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It is time to start showing off the cases that have entered the Modders Inc Case Mod Contest. As we get more entries in the contest we will add then, so make sure that you bookmark this page and check back often. We have also let the modders talk about their case, which is normally the interesting part, so they can tell you what makes their build special. What we are going to do is post them into the Division they have entered. This way you can judge who your competition is. I think EVERYONE should enter as it looks like we will be having a few “Custom Entry Prizes” to give away!

Special thanks go out to our Sponsors!       

Classic PC Case Mod: consists of any mod that is built from an existing retail PC Case. We do require at least 80% of the original case be used. If we deem that less than 80% of the original case was not used you will we moved to the Scratch-Build style.

 

 

Nicholas Falzone tell us a little about your case…

Hello! Here is my entry for the Case Mod Contest. My case, titled “Morphosis” started as a Cooler Master SL600M. I was inspired by nature in architectural designs, specifically Zaha Hadid. I covered aluminum sheets with wood veneer and machined these to make the case panels with. I machined fan grille designs along with the front and top panels of the case to fit the theme. I put a pump/reservoir in the front of the case and put in a chrome hardline water cooling loop. I also rebuilt the back panel to put the GPU in a vertical position closer to the motherboard. I sleeved all of the cables myself and added tasteful RGB lighting throughout. Lastly, I rebuilt the feet in solid walnut wood to match the rest of the case.

 

 


About My Case from Andrew Leibman
My case is called Reactor Node 202. It was inspired by several of my favorite games, including the Metro Series & S.T.A.L.K.E.R.. I have always been fascinated with the Chernobyl disaster and historical fiction that uses a post-nuclear setting. The project started when I was chatting with a coworker (full disclosure- I work for Fractal Design) who mentioned that there was a damaged Node 202 case that they were going to recycle. I’ve always been a fan of SFF builds, so I asked him to send it to me instead. I had just finished the Chernobyl series on HBO, and was really excited to make this case a reality, so I just started by taking the case apart, stripping the paint, and cutting apart the panels. I’m a bit of a hoarder when it comes to screws and materials like plexiglass, mesh, etc., so I just kind of went to town.

One of the main features of the case was the fan shroud, but it wasn’t part of the original design. I had bought a low-profile Noctua CPU cooler for the Core i7-9700K installed in the system, but the processor was running hot even at idle, so I decided to cut the vent off the panel, create a vented box, and slapped on a 3D printed fan shroud on top so that I could fit a full-size Noctua NH-L12S cooler on the system. Another part of the original design was the thick plexiglass window. I installed components from an old civil defense dosimeter, model CD V-750. I installed the dial on the face of the window, and also the handle, which I was using as a headset holder when the case is mounted upright. When I was showing the case to people, one of the first things they said was, “Oh, can you open the window with this handle?” Of course, I had to go back and make this an option, and I’m so glad I did. Other features include custom shrouds for the PSU and graphics card. I used some RGB lighting to give the system an eerie purple and green glow, which goes nicely with the institutional green and yellow of the case exterior. I also took the case’s power LED and bent it straight up so that it shines on the translucent back of the dosimeter dial, and then wired it to the HDD activity header, so it looks like something might be malfunctioning inside.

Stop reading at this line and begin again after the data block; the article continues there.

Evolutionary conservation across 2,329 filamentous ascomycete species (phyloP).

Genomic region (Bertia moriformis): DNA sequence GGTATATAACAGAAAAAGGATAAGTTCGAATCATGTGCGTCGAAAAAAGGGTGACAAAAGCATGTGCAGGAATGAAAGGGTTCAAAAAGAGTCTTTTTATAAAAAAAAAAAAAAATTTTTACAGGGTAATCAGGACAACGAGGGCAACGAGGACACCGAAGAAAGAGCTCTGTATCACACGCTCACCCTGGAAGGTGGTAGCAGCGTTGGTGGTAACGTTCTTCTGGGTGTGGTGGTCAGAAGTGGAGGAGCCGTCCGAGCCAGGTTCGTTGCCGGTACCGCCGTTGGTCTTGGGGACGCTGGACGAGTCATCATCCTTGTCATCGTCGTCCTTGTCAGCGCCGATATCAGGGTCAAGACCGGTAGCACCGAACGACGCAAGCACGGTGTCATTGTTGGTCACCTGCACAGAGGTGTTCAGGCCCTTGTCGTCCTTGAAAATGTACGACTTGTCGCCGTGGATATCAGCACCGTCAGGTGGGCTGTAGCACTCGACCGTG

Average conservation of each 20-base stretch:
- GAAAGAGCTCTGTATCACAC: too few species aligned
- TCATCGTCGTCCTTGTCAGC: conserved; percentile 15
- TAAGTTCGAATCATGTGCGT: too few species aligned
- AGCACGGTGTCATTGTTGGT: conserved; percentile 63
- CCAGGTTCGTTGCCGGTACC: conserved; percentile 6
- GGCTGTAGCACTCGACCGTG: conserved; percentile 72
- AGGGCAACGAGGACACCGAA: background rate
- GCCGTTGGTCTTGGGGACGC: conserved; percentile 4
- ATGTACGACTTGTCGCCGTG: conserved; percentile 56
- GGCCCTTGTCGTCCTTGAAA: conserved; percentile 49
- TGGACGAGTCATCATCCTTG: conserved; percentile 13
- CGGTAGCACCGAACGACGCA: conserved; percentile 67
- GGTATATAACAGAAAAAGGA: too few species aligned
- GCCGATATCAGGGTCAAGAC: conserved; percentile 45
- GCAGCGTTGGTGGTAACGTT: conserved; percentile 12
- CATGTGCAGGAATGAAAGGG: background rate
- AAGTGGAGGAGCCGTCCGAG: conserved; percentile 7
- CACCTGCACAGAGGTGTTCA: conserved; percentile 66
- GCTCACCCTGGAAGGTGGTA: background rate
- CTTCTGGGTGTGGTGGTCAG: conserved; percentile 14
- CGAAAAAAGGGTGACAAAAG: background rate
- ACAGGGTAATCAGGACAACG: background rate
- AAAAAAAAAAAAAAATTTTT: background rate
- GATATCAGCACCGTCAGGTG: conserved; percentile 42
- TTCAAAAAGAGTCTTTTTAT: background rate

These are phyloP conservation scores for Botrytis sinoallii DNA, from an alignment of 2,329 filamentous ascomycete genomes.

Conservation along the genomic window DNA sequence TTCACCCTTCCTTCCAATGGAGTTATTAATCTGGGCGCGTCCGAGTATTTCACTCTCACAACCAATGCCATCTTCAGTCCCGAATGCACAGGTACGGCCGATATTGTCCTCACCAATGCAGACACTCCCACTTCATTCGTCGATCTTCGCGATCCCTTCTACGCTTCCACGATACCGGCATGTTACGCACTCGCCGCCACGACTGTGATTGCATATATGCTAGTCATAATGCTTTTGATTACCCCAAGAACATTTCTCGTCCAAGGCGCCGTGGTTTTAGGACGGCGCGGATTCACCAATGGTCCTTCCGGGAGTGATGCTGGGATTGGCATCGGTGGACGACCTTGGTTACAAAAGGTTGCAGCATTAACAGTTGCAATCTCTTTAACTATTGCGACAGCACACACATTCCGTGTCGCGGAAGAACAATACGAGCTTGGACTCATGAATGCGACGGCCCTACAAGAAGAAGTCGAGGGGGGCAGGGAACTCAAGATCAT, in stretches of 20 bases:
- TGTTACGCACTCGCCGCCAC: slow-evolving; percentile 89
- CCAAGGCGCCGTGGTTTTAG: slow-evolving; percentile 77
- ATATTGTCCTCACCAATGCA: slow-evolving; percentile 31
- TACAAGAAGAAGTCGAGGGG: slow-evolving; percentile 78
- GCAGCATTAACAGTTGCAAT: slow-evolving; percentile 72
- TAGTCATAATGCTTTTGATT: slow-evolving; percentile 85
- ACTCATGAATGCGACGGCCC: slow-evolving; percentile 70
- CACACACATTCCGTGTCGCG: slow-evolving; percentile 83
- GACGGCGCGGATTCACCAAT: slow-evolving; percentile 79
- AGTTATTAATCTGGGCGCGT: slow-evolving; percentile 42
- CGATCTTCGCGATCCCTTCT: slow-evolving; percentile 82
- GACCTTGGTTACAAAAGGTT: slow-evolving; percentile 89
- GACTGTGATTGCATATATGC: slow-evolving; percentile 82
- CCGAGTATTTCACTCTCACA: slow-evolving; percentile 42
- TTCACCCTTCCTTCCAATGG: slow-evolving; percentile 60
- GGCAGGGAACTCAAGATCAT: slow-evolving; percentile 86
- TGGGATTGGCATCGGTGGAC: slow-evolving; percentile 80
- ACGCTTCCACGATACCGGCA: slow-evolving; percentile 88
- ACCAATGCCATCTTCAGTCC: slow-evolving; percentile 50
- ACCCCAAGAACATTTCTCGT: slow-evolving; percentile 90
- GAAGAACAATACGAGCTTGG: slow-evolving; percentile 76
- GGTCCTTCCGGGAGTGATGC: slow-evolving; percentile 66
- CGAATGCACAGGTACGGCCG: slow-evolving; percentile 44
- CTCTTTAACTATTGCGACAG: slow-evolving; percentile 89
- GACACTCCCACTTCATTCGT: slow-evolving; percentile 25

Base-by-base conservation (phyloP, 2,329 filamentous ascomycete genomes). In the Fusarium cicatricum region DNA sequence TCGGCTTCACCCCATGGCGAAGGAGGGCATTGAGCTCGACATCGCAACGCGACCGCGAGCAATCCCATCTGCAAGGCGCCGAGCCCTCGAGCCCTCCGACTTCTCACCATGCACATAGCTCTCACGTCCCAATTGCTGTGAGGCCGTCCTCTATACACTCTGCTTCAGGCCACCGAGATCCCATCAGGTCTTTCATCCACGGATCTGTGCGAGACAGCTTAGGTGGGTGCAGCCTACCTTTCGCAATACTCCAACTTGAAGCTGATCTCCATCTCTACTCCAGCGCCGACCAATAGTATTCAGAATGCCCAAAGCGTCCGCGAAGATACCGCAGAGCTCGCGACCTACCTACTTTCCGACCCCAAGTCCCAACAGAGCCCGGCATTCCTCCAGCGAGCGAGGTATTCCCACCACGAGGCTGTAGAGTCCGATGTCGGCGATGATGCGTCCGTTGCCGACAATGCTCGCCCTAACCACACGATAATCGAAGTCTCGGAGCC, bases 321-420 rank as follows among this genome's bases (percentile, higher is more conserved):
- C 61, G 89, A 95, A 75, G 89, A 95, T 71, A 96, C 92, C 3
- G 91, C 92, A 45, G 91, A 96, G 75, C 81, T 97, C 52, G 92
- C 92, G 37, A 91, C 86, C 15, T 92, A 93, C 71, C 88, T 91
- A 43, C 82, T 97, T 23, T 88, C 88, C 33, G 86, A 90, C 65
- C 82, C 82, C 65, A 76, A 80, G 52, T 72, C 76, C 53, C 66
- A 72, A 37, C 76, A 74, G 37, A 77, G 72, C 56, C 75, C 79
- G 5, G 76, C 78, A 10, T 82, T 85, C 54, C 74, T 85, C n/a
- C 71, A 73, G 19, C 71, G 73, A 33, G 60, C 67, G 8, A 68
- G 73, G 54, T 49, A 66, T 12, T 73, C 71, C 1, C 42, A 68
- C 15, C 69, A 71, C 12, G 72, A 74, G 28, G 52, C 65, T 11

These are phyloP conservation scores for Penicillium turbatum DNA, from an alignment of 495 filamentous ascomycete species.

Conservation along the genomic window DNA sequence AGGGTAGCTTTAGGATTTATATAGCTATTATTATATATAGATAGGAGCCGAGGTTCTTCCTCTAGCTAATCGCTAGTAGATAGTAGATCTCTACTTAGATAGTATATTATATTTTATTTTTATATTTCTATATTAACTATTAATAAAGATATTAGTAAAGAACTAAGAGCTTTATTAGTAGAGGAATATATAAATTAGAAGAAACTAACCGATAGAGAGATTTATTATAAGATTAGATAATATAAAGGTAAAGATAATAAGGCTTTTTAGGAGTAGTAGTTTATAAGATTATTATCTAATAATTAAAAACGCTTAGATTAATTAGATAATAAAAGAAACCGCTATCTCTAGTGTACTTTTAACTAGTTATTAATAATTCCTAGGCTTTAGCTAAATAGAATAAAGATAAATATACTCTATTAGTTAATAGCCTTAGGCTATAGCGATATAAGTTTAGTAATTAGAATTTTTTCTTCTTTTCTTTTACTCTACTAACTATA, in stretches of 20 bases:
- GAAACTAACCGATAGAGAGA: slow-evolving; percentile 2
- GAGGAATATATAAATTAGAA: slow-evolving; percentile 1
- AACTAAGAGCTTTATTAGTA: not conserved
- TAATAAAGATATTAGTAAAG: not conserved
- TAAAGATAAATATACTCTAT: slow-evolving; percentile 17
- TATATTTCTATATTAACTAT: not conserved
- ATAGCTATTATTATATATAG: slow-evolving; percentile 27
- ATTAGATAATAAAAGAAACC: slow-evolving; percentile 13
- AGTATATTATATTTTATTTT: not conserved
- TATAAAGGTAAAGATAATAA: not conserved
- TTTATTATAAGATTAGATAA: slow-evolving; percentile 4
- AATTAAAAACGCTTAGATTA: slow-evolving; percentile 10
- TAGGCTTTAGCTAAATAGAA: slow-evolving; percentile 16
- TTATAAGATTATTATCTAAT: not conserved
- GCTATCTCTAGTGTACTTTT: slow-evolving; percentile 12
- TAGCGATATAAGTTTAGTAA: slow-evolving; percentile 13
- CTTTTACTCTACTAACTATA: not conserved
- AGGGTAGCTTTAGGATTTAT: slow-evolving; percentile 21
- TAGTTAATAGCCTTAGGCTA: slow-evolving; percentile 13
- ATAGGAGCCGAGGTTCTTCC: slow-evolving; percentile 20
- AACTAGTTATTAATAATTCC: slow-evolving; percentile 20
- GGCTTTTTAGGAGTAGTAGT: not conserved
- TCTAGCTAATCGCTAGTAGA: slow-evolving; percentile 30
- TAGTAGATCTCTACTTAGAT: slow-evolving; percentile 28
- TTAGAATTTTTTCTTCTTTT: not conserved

I also translated “Reactor Node 202” to Ukrainian for the 3D printed nameplate, created a silly on/off switch frame that reads “Da” and “Nyet…” Maybe that’s only funny to me? You need a key to turn it on. I built a kickstand into the back so you can stand it up, and hidden behind the pack panel (attached with velcro) is a spare key just in case I lose the original.

I also coated the interior of the case with glow in the dark paint, but you basically can’t tell. I did have a lot of fun getting the metal mesh sufficiently rusty, and painting on grime here and there

 

 


My Name Borgonovi Gianluca and I changed this Sharkoon s1000 in the last two months thinking of my dog, Tina, who died a few months ago, with the duty to do something that has meaning. The purpose of this PC is to control a 3D printer and a CNC machine. I installed on the front a Logitech speaker modified to stereo. I built with galvanized iron cooling for the ram, 32 gb Hyper X Predator Kingston, the two fans are AAB cooling by 40mm, there are 3 120mm Phobya fans on the top wall, we have a 16 GB Toshiba stick and a Tp-link wifi stick. I moved the motherboard to the center of the case, a B450M DS3H Gigabyte, the rear bulk has been cut and placed in the center, behind the motherboard there are 9 spacers of 40 mm steel, the bulk that holds the motherboard is fixed below and above and stretched to the side with a screw of about 130 mm, we have a good airflow even behind the motherboard; the processor is a Ryzen 3 3200G with its original premium cooler, we have a 240 gb Hyper X Predator Kingston SSD m.2, we then have a Seasonic Core GM-500 power supply, a GTX 1650 Nvidia I graphics card used finally a chain to hold the graphics card. I created 3 decorated supports for the front panel that I replaced with a 4mm glass, the original front panel is moved to the back of the case, I added a panel at the bottom of the case so as not to let the powder in; there are two slots per HDD, I cut the front panel and replaced the middle part with a steel perforated panel and decorated with 3D FlashForge Dreamer double nozzle printer. The designs are all made with Sketchup that I love deeply. I have spent a lot of time, in this case, I felt motivated in the thought that my dogs can be proud of me, that they can feel the satisfaction on my face, and be happy with this.


Ali Abbas tells us this about his case… THE IRON MAIDEN
If you don’t look closely you can’t realize that this one actually has a case or rather more than a case in it. As usual, 100% handmade, no automation, just hand-guided tools were used.